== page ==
Australia is a world leader in tobacco control and currently has one of the lowest rates of smoking in the world. Reliable quantitative evidence on the relationship of tobacco smoking to mortality in Australia has not been previously available, and has the potential to contribute to what is known internationally about the contemporary risks of smoking.
This talk will present data on the smoking epidemic, and its health consequences, internationally. It will provide details of a large-scale prospective cohort study involving 204,953 individuals aged 45 years and over from the general population of New South Wales: the 45 and Up Study.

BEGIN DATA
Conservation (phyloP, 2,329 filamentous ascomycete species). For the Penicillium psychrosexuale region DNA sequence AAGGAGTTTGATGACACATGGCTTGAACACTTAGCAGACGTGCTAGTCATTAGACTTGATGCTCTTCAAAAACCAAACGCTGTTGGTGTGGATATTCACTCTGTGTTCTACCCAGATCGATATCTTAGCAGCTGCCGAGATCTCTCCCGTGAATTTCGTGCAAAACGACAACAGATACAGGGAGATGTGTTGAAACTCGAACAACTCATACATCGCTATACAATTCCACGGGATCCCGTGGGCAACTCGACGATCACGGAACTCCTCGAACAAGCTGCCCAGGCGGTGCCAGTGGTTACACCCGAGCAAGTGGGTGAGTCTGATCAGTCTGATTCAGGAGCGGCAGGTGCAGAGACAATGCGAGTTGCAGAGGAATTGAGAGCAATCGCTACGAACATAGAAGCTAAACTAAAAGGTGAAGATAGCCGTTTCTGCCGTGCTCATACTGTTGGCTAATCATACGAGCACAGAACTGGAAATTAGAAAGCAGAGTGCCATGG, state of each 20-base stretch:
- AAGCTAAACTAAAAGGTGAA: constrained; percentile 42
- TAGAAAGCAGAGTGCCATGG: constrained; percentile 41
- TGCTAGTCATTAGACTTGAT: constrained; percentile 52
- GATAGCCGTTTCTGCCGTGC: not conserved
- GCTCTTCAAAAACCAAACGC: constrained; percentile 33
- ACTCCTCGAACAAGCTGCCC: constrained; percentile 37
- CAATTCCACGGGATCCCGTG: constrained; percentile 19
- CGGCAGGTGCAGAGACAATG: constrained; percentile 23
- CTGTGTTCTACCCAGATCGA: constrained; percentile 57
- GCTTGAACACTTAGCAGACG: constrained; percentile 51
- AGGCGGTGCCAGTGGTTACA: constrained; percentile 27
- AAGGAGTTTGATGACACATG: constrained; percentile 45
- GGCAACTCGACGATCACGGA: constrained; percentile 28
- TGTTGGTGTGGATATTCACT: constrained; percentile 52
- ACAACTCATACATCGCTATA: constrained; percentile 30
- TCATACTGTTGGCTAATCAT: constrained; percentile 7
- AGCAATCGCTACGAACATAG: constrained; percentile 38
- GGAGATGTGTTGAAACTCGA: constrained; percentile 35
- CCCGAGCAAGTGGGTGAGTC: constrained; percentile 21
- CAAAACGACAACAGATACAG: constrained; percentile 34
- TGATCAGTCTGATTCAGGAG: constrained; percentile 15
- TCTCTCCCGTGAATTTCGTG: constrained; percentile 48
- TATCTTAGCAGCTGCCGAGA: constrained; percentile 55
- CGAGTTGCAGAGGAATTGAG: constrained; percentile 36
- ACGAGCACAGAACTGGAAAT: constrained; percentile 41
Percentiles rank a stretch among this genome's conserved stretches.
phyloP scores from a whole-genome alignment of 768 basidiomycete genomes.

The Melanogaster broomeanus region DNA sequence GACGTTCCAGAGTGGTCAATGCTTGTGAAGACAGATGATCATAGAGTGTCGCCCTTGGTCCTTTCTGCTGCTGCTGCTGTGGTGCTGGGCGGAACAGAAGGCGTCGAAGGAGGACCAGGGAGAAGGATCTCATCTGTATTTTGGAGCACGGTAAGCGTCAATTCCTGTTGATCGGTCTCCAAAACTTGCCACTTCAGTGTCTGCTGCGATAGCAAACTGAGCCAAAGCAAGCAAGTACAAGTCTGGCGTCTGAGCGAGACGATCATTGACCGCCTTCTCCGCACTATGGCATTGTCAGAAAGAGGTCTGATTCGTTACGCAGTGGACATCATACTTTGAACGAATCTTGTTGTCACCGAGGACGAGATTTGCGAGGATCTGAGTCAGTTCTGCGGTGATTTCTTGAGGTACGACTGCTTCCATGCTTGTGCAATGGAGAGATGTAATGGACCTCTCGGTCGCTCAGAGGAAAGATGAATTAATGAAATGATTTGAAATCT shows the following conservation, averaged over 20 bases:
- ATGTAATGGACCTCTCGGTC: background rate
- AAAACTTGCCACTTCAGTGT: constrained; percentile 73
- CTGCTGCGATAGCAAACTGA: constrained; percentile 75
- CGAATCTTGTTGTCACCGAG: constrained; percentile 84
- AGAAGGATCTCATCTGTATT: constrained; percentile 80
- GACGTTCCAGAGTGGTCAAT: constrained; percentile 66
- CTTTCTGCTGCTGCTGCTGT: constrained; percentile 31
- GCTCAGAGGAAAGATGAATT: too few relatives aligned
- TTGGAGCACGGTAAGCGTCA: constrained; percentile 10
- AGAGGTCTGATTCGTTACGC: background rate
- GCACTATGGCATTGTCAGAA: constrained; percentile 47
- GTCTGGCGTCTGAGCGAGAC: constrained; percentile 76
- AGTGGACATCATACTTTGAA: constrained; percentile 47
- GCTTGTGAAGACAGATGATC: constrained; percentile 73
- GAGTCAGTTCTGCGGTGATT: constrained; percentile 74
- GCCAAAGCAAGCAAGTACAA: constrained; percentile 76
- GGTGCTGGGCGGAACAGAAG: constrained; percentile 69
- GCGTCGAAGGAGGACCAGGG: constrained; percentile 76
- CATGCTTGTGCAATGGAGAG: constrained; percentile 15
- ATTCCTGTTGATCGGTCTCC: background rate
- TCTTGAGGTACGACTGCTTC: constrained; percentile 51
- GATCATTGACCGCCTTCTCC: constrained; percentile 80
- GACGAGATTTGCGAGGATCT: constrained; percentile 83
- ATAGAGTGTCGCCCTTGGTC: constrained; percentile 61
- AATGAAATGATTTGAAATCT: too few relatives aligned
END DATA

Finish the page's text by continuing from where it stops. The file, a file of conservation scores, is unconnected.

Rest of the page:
This study found that current smokers were three times more likely to die during the 4 year follow-up period than people who had never smoked. Smokers are estimated to die an average of 10 years earlier than non-smokers and up to two-thirds of deaths in current smokers can be attributed to smoking. These findings show that the harms of smoking in Australia, and the benefits of quitting, are substantially greater than previously thought.
This lecture is free and open to the public.
Followed by light refreshments in the foyer.